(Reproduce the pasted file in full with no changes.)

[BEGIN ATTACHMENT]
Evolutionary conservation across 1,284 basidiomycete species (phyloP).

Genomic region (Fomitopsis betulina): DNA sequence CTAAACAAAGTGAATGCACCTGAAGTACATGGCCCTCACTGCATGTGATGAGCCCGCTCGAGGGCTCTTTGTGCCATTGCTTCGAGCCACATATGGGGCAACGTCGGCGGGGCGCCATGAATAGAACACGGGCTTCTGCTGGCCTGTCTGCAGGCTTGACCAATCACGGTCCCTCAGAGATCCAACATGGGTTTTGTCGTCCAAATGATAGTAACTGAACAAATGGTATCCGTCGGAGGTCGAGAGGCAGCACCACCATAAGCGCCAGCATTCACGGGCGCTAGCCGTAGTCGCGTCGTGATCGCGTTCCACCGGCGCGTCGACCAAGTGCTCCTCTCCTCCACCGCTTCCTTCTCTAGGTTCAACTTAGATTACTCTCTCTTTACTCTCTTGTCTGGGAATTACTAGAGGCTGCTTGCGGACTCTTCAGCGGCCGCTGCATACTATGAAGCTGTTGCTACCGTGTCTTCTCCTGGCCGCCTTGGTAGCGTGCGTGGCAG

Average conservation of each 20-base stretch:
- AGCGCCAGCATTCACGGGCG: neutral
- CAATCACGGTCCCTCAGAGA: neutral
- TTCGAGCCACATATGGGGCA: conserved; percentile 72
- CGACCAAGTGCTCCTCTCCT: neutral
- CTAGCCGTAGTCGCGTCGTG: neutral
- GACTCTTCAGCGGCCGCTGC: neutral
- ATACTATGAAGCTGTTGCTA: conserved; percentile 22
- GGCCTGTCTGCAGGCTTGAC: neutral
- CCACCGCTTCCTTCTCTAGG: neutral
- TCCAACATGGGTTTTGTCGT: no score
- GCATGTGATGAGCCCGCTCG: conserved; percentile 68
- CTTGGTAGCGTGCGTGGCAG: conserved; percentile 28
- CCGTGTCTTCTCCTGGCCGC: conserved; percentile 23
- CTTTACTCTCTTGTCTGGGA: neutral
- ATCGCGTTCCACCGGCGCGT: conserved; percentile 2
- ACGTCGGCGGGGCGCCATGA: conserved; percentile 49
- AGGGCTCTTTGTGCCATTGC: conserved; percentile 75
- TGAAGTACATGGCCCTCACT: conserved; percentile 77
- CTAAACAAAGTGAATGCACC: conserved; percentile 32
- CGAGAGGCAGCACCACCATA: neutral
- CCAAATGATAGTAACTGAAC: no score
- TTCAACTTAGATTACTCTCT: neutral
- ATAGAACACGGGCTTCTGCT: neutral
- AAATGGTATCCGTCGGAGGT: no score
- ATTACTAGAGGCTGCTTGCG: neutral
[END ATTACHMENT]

Evolutionary conservation across 1,284 basidiomycete species (phyloP).

Genomic region (Fomitopsis betulina): DNA sequence CTAAACAAAGTGAATGCACCTGAAGTACATGGCCCTCACTGCATGTGATGAGCCCGCTCGAGGGCTCTTTGTGCCATTGCTTCGAGCCACATATGGGGCAACGTCGGCGGGGCGCCATGAATAGAACACGGGCTTCTGCTGGCCTGTCTGCAGGCTTGACCAATCACGGTCCCTCAGAGATCCAACATGGGTTTTGTCGTCCAAATGATAGTAACTGAACAAATGGTATCCGTCGGAGGTCGAGAGGCAGCACCACCATAAGCGCCAGCATTCACGGGCGCTAGCCGTAGTCGCGTCGTGATCGCGTTCCACCGGCGCGTCGACCAAGTGCTCCTCTCCTCCACCGCTTCCTTCTCTAGGTTCAACTTAGATTACTCTCTCTTTACTCTCTTGTCTGGGAATTACTAGAGGCTGCTTGCGGACTCTTCAGCGGCCGCTGCATACTATGAAGCTGTTGCTACCGTGTCTTCTCCTGGCCGCCTTGGTAGCGTGCGTGGCAG

Average conservation of each 20-base stretch:
- AGCGCCAGCATTCACGGGCG: neutral
- CAATCACGGTCCCTCAGAGA: neutral
- TTCGAGCCACATATGGGGCA: conserved; percentile 72
- CGACCAAGTGCTCCTCTCCT: neutral
- CTAGCCGTAGTCGCGTCGTG: neutral
- GACTCTTCAGCGGCCGCTGC: neutral
- ATACTATGAAGCTGTTGCTA: conserved; percentile 22
- GGCCTGTCTGCAGGCTTGAC: neutral
- CCACCGCTTCCTTCTCTAGG: neutral
- TCCAACATGGGTTTTGTCGT: no score
- GCATGTGATGAGCCCGCTCG: conserved; percentile 68
- CTTGGTAGCGTGCGTGGCAG: conserved; percentile 28
- CCGTGTCTTCTCCTGGCCGC: conserved; percentile 23
- CTTTACTCTCTTGTCTGGGA: neutral
- ATCGCGTTCCACCGGCGCGT: conserved; percentile 2
- ACGTCGGCGGGGCGCCATGA: conserved; percentile 49
- AGGGCTCTTTGTGCCATTGC: conserved; percentile 75
- TGAAGTACATGGCCCTCACT: conserved; percentile 77
- CTAAACAAAGTGAATGCACC: conserved; percentile 32
- CGAGAGGCAGCACCACCATA: neutral
- CCAAATGATAGTAACTGAAC: no score
- TTCAACTTAGATTACTCTCT: neutral
- ATAGAACACGGGCTTCTGCT: neutral
- AAATGGTATCCGTCGGAGGT: no score
- ATTACTAGAGGCTGCTTGCG: neutral